1911 Pistol Accessories Everyone Needs
Posted by Team Armscor on May 16, 2022 5 Minute Read
There’s no shame in it. A lot of people do it. You might be doing it and not even realize it.
You’re a tinkerer.
If you just can't help but adjust, swap and add on accessories to your guns—particularly your 1911, we want to help you.
Here are a few categories of customizations you’ll want to keep in mind when tinkering.
1911s are renowned for their triggers—in fact, it’s one of the reasons people carry them. But there are plenty of options for people looking for something lighter, heavier or just plain cool-looking. Before you decide to switch things up, make sure you put some thought into how you’re planning to use your firearm. For example, if it’s primarily for home defense, you might want to avoid a hair-trigger for safety reasons. We recommend chatting with your gunsmith about it. They can talk you through your options and make whatever adjustments you decide on.
As with triggers, the sights you choose ought to come down to how you plan to use your firearm. Standard iron sights can be a pain to use at times, especially if your eyesight isn't great. Consider this: You don’t want to be caught in a low-light situation where your life is on the line and not be able to see your sights. So, if you're concealed carrying a 1911 (or any pistol), or planning to use it for home defense, upgrading to a set of night sights is an excellent idea. Another low-light option: taclights and lasers. Crimson Trace knows a thing or two about lasers and has plenty of products that don't require an accessory rail.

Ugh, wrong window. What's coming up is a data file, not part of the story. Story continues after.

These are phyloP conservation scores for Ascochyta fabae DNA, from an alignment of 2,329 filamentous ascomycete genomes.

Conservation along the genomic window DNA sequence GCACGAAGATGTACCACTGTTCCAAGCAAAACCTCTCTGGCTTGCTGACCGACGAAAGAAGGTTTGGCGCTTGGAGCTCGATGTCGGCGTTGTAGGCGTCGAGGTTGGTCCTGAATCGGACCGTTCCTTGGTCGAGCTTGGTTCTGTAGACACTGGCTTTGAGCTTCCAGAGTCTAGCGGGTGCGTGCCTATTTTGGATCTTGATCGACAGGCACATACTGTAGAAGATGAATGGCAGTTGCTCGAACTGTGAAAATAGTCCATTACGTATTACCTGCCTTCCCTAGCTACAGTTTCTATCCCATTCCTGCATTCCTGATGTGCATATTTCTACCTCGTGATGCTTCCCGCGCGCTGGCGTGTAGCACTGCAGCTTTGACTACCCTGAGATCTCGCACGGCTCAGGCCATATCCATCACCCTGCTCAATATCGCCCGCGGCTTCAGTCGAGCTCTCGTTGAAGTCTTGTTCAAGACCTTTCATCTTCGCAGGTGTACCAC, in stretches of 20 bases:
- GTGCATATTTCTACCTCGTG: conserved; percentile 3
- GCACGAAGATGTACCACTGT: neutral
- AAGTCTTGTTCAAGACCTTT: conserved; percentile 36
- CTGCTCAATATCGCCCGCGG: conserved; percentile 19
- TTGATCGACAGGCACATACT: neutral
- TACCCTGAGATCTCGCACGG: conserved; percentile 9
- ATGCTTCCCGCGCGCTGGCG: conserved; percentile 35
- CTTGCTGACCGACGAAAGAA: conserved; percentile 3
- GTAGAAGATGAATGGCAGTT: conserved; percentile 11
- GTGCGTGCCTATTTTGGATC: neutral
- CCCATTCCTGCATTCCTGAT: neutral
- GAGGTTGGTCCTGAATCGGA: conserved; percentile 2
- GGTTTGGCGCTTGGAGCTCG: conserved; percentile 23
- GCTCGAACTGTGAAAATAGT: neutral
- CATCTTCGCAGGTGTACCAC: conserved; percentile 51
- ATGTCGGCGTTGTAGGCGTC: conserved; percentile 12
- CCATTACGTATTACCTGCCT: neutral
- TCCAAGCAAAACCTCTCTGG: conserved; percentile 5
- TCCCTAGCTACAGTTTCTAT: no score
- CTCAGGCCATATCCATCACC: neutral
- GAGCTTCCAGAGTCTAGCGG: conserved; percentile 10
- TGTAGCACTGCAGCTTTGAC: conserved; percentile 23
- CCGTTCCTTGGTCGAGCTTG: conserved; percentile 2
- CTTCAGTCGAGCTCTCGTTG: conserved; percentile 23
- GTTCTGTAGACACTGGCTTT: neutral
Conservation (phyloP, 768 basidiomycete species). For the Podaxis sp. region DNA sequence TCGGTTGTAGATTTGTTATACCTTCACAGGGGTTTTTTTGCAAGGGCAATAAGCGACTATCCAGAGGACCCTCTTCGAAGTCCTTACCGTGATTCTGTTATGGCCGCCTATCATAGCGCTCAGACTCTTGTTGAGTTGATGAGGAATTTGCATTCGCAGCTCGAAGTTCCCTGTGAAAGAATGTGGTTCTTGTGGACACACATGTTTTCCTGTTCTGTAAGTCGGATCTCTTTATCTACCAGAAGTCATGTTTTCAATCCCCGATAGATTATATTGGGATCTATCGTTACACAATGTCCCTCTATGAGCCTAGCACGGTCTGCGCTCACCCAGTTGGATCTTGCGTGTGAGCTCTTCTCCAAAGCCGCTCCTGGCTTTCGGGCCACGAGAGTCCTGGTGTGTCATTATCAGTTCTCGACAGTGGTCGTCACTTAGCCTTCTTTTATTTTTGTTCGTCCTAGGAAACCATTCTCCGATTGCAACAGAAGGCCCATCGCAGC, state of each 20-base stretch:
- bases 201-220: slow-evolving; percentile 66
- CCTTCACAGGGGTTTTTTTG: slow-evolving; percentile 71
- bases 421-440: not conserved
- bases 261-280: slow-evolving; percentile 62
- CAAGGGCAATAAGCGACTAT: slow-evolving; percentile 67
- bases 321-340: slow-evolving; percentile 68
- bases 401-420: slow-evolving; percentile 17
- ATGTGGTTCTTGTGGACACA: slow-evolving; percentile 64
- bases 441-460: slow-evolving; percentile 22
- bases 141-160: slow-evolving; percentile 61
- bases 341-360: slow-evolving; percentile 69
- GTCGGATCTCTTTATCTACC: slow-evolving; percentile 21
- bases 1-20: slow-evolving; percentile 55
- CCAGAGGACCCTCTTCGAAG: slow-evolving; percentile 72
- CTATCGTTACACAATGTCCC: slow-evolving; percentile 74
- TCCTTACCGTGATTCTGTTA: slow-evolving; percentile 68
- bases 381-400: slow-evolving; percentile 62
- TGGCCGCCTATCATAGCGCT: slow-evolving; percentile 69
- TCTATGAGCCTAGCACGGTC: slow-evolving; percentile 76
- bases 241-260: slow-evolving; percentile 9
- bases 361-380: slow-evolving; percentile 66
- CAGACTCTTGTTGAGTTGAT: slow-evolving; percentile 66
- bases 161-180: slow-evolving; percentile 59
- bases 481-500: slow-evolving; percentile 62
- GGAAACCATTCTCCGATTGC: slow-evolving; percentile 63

If you have a threaded barrel on your RIA 1911, you should take a look at muzzle devices. While these are popular on rifles, pistol owners have options. You'll run across compensators, muzzle brakes and suppressors.
- Compensators: These are designed to minimize muzzle rise, helping you get your sights back on target more quickly. As you fire, the gases vent upward from the compensator, pushing the muzzle downward. The downside: the flash gets thrown into your line of sight.
- Brakes: A brake reduces the amount of recoil you feel when you fire. Brakes are designed so that the gases work to push the gun more forward than backward. Good-neighbor notice: Some brakes vent gases to the side, which can annoy the shooters next to your lane at the public range.
- Suppressors: These work as excellent muzzle brakes, while also reducing the amount of noise your gun makes. Of course, the trick here is actually acquiring the suppressor. They aren't legal in every state, and to get one, you have to jump through the ATF loops—filling out paperwork and paying a tax stamp.
Your hands aren’t quite like anyone else’s. Good news! Thanks to the 1911’s popularity, you can probably a pair of 1911 grips out there to meet your preferences—from rubber grips with an extra-"grippy" feel and finger grooves to wooden options with eye-catching finishes and checkering. There is also an array of simpler grips with the standard "government model" look.
Pro tip: In a pinch, a little grip tape can mitigate sweaty-palm syndrome and help you keep better control of your firearm.
Some 1911 owners opt to replace their slides entirely—for example, opting for an extended slide for easier handling. Others look for something a little more low-profile. You might also consider visiting with your gunsmith about cutting out sections of your slide to reduce your 1911’s weight.
As with everything related to your firearm—safety comes first. Make sure you visit with someone who knows what they’re doing before making any alterations to the structure of your 1911.
An out-of-the-box 1911 is a great first step, but adding these tweaks will put your pistol at the top of its game. If your life is on the line, why would you want to leave anything up to chance?